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This weekend, Westminster Presbyterian Church in Nashville celebrates 150 years of ministry

Special worship, a new anthem and a program will help members and friends remember decades of faithful witness

by Mike Ferguson | Presbyterian News Service

In the midst of the Panic of 1873, Moore Memorial Presbyterian Church was formally organized with 45 founding members. (Photo courtesy of Westminster Presbyterian Church)

LOUISVILLE — Westminster Presbyterian Church in Nashville, Tennessee has been celebrating 150 years of ministry this year, a celebration that continues following worship on Sunday with a luncheon, music and a brief program. Worship will include a special sermon by the church’s senior pastor and head of staff, the Rev. Dr. Donovan Drake, and a new anthem composed for the occasion by Philip WJ Stopford based on Psalm 78:1-7.

The more than 2,400-member congregation joins its West End neighbors, West End United Methodist Church and Vanderbilt University, in celebrating 150th anniversaries this year.

According to a news release, Westminster was started as a mission of First Presbyterian Church, now Downtown Presbyterian Church. The church opened in 1873 as Moore Memorial Presbyterian Church. Moore Memorial opened its new sanctuary in 1938 with a new name — Westminster Presbyterian Church.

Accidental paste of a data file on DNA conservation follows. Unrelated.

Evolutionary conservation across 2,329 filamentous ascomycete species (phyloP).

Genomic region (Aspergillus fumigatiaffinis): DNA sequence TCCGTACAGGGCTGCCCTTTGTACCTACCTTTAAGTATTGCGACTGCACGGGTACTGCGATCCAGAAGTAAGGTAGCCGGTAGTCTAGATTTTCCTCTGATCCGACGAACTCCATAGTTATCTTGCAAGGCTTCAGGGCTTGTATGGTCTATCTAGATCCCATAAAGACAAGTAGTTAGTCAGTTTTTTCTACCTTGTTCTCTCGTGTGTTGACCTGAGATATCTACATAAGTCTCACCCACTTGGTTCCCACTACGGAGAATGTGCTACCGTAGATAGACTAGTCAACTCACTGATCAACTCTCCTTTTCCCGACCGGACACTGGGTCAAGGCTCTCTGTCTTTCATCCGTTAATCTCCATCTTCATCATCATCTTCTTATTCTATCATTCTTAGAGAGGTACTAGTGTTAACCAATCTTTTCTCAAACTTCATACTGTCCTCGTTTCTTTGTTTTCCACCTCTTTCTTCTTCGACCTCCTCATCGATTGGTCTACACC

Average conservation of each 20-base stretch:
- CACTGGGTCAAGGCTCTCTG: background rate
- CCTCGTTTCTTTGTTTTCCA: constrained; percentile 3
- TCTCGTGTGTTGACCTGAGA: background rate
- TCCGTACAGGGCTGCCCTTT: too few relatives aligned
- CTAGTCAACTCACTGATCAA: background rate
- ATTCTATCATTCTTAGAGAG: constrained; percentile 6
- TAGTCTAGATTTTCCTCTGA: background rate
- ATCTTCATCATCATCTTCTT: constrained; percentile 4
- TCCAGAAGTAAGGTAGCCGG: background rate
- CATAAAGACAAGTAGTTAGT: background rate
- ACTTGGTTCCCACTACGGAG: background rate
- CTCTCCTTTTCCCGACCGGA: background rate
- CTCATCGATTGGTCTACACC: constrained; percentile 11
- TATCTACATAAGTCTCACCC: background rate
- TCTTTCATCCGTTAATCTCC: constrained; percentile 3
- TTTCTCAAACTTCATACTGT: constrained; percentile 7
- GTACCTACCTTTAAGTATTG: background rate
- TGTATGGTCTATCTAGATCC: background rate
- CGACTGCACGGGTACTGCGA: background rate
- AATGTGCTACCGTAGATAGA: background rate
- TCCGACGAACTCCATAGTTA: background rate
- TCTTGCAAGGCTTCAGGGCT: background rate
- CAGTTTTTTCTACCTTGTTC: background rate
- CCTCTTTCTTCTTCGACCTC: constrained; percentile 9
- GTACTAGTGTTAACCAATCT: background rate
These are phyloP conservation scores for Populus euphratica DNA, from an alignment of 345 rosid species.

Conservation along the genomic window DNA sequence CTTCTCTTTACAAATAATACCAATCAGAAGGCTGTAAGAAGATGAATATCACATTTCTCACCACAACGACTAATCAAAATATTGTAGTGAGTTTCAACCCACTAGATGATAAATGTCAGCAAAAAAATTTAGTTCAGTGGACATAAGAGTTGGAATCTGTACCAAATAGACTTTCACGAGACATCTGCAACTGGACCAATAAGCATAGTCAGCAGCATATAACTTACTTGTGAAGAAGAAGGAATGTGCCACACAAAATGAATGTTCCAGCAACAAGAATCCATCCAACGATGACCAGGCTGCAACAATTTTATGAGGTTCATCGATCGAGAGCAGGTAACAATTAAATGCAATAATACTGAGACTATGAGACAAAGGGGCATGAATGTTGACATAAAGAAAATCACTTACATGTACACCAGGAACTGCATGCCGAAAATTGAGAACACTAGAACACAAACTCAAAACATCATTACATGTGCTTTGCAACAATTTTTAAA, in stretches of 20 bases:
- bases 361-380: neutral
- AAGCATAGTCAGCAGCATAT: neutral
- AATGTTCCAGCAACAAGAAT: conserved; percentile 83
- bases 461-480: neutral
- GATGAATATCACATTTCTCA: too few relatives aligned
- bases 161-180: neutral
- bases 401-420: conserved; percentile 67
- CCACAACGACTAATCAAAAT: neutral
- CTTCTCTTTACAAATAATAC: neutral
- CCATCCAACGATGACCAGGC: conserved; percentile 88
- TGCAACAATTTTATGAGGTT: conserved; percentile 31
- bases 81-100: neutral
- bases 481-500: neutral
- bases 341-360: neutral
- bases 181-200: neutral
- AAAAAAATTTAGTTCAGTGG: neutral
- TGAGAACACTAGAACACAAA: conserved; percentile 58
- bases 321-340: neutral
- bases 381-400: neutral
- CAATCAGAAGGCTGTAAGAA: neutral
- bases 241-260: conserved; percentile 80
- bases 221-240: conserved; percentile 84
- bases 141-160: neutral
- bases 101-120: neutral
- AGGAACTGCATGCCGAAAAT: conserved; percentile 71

The Rev. Dr. Donovan Drake

Drake says that Westminster and West End “share more than the same years. We are two congregations that have a history and a future of giving praise to God, welcoming all people, and providing help and hope for people in our city, nation and world.”

In the 1974 Tennessee gubernatorial campaign, three Westminster members were on the primary ballot — Republicans Lamar Alexander and Dortch Oldham and Democrat Tom Wiseman. Democrat Ray Blanton won the election, but Alexander was elected governor in 1978, later serving in the United States Senate. Former U.S. Senator Bill Frist grew up in Westminster, and the current district attorney for Metropolitan Nashville and Davidson County, Glenn Funk, is a church member.

Famed composer Hal Hopson served Westminster Presbyterian Church as its minister of music in the mid-1970s. His wife, Martha, was the church organist. (Photo courtesy of Westminster Presbyterian Church)

Among Westminster’s community impacts:

  • The church averages $375,000 in benevolence outreach annually to organizations supporting the Nashville community.
  • Westminster was one of four congregations who started Room in the Inn with Father Charles Strobel in 1987. The church has continued providing Room in the Inn services to the unhoused since then, including hosting families at the Campus for Human Development during the pandemic when the church facility was closed.
  • Since 1997, WPC members have built 30 Habitat for Humanity homes and raised $1.8 million for Habitat, in addition to providing countless volunteer hours on these projects.
  • In 2002, together with other local PC(USA) churches, Westminster organized Nations Ministry to support refugee families.